20. These females are mated, then sacrificed and the fertilized eggs (oocytes) are flushed from their oviducts and recovered. • Eggs are treated with hyaluronidase to remove adherent follicle cells. • Unfertilized eggs are discarded • The eggs are inoculated immediately with the transgene, briefly; • embryo at the pronuclear stage is held in place by suction. • a micro needle loaded with a suspension of plasmid DNA will be prepared. • It is introduced through the zona pellucida and plasma membrane into the most accessible pronucleus (usually the male) and • several hundred molecules of the recombinant DNA are injected in a volume of approximately 1 picoliter (p1). • on a good day several hundred eggs can be injected. • The male pronucleus can be located by using dissecting microscope and the eggs then can be maneuvered, oriented and held in place while the DNA is microinjected.

  21. oocyte Pippet Micro needle

  22. After inoculation, 25-40 eggs are implanted microscopically into a foster mother who has been made pseudo-pregnant by being mated to a vasectomized male so that none of the eggs of the foster mother will be fertile therefore, the foster mother will deliver pups from the implanted fertile eggs three weeks after the inoculation. • After birth, the presence of foreign material is studied by DNA hybridization with appropriate probes or PCR. • A transgenic mouse can be mated to another to produce transgenic homozygous transgenicanimal.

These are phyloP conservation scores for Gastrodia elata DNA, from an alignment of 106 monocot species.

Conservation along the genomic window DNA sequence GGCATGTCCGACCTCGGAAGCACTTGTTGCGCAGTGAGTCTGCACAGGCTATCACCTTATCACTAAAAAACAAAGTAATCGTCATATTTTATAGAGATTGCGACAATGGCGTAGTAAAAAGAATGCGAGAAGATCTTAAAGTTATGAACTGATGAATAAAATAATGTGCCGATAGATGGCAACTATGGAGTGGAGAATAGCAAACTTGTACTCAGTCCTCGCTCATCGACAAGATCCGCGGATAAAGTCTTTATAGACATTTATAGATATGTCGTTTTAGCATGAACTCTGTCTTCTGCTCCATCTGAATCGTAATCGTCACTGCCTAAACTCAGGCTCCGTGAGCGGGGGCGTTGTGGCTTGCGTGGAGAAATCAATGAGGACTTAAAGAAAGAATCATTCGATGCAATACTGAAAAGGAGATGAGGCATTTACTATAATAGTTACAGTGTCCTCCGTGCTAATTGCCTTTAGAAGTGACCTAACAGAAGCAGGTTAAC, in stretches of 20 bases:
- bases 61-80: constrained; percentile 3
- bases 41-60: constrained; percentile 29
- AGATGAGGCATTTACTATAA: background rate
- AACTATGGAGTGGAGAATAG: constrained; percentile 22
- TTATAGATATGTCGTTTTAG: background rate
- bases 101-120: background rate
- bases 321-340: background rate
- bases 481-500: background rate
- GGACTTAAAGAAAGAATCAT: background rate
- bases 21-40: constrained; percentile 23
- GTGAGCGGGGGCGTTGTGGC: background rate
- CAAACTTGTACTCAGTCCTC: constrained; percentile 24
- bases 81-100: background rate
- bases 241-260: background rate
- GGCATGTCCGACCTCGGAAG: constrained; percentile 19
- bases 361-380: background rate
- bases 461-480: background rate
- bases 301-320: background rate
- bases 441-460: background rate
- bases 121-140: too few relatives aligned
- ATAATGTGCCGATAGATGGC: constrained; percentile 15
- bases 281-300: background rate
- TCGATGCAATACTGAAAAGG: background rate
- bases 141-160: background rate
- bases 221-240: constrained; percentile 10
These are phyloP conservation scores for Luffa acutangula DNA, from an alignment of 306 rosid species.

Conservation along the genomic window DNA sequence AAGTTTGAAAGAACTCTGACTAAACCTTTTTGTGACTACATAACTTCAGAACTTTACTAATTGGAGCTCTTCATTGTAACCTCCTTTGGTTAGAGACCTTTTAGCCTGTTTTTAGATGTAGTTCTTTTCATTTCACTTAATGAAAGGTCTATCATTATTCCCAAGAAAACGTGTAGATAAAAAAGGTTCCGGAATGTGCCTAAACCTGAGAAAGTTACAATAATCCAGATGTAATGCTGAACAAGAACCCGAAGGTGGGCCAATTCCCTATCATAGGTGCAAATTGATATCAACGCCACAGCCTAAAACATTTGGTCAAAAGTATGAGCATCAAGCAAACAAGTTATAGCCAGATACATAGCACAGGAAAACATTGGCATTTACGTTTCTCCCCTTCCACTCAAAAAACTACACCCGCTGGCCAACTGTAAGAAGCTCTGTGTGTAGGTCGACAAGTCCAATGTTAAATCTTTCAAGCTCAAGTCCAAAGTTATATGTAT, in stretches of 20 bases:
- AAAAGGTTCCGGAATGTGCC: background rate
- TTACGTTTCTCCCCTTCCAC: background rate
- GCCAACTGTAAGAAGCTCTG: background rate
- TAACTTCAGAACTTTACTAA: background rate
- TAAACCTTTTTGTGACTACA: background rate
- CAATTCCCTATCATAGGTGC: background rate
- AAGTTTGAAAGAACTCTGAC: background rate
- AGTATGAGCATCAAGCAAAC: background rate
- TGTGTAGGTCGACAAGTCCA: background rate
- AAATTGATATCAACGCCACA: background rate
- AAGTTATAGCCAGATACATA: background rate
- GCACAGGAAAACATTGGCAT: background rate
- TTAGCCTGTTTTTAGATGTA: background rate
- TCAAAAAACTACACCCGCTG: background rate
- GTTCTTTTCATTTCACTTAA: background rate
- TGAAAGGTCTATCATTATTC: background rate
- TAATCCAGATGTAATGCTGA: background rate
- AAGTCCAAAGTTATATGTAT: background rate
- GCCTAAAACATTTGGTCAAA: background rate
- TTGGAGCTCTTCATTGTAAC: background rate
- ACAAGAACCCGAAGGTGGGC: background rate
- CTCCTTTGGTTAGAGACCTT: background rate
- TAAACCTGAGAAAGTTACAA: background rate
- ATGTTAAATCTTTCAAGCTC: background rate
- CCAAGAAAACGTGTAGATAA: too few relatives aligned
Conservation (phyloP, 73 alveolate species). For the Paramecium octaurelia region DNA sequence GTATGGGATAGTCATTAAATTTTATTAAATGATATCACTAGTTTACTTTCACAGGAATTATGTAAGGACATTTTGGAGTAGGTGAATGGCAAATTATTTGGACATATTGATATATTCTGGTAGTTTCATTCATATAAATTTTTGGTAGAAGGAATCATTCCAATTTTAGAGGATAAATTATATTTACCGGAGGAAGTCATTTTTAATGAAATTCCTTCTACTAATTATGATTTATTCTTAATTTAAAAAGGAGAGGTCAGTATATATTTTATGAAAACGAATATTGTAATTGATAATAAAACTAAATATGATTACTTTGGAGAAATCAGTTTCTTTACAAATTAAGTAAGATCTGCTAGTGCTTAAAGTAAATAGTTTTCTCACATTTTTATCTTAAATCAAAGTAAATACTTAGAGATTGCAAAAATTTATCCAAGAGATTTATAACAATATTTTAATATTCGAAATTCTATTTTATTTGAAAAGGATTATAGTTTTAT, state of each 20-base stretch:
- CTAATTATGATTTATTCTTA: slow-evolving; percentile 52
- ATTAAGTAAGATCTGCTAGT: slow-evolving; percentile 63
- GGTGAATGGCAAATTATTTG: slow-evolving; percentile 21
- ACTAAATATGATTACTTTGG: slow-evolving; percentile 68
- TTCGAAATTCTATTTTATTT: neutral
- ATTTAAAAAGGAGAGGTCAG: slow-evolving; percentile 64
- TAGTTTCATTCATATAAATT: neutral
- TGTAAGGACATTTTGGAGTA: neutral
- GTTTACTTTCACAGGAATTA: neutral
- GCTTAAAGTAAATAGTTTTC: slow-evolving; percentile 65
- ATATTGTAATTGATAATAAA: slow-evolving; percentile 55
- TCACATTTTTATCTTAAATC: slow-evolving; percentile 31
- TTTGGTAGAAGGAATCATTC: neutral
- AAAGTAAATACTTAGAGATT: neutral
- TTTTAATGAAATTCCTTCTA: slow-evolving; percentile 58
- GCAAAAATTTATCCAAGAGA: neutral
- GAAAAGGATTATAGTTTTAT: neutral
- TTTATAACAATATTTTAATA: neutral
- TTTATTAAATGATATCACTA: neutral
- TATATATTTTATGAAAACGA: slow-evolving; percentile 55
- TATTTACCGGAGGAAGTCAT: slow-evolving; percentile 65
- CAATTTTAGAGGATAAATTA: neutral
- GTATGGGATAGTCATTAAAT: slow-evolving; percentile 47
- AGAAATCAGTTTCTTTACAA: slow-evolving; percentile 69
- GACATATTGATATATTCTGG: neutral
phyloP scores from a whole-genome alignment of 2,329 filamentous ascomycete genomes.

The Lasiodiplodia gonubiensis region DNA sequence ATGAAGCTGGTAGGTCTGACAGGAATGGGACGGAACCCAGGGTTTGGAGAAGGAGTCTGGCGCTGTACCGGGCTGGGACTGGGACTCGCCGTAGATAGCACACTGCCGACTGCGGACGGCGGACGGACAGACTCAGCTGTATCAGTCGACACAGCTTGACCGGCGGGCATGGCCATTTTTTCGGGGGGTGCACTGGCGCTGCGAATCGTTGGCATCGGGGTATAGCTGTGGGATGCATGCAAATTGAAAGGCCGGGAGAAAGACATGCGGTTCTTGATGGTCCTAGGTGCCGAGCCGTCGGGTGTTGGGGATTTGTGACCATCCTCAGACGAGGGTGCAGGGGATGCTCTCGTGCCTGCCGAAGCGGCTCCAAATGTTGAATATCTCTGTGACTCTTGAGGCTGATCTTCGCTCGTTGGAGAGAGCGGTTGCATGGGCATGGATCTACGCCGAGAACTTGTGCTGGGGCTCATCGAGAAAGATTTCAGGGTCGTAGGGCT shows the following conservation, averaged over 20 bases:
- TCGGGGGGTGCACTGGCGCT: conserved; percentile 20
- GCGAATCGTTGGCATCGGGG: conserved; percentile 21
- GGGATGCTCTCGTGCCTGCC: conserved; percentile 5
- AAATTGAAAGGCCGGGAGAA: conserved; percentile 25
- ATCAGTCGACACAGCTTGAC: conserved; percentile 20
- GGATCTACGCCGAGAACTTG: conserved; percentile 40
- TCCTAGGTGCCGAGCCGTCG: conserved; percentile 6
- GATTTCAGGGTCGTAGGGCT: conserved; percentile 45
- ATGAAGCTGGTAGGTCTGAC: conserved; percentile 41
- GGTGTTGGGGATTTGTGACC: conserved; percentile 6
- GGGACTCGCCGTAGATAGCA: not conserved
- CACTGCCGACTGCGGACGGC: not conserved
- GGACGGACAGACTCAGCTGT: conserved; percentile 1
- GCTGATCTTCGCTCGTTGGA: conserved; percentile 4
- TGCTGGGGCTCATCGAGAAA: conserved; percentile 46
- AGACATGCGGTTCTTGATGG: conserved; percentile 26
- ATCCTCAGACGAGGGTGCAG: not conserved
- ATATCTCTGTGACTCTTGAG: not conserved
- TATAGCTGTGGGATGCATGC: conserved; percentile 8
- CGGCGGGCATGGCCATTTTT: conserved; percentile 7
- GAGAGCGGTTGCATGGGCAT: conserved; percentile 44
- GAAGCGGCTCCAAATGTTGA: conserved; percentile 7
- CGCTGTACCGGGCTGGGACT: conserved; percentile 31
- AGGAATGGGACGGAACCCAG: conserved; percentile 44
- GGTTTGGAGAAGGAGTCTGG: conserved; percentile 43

23. More details on gene transfer.

  24. Gene Transfer to Animal cells Dr. Ziad Jaradat

  25. There are four major strategies for gene transfer to animal cells, two of which are considered biological mechanisms using virus (transduction) or bacterial that invade animal cells (bactofection), those methods involve infection while the other two are chemical and physical methods which do not involve infection thus termed transfection. • Virus (transduction); the transferred gene represents part of the viral genome • Bacteria (bactofection); the gene will be transferred as a plasmid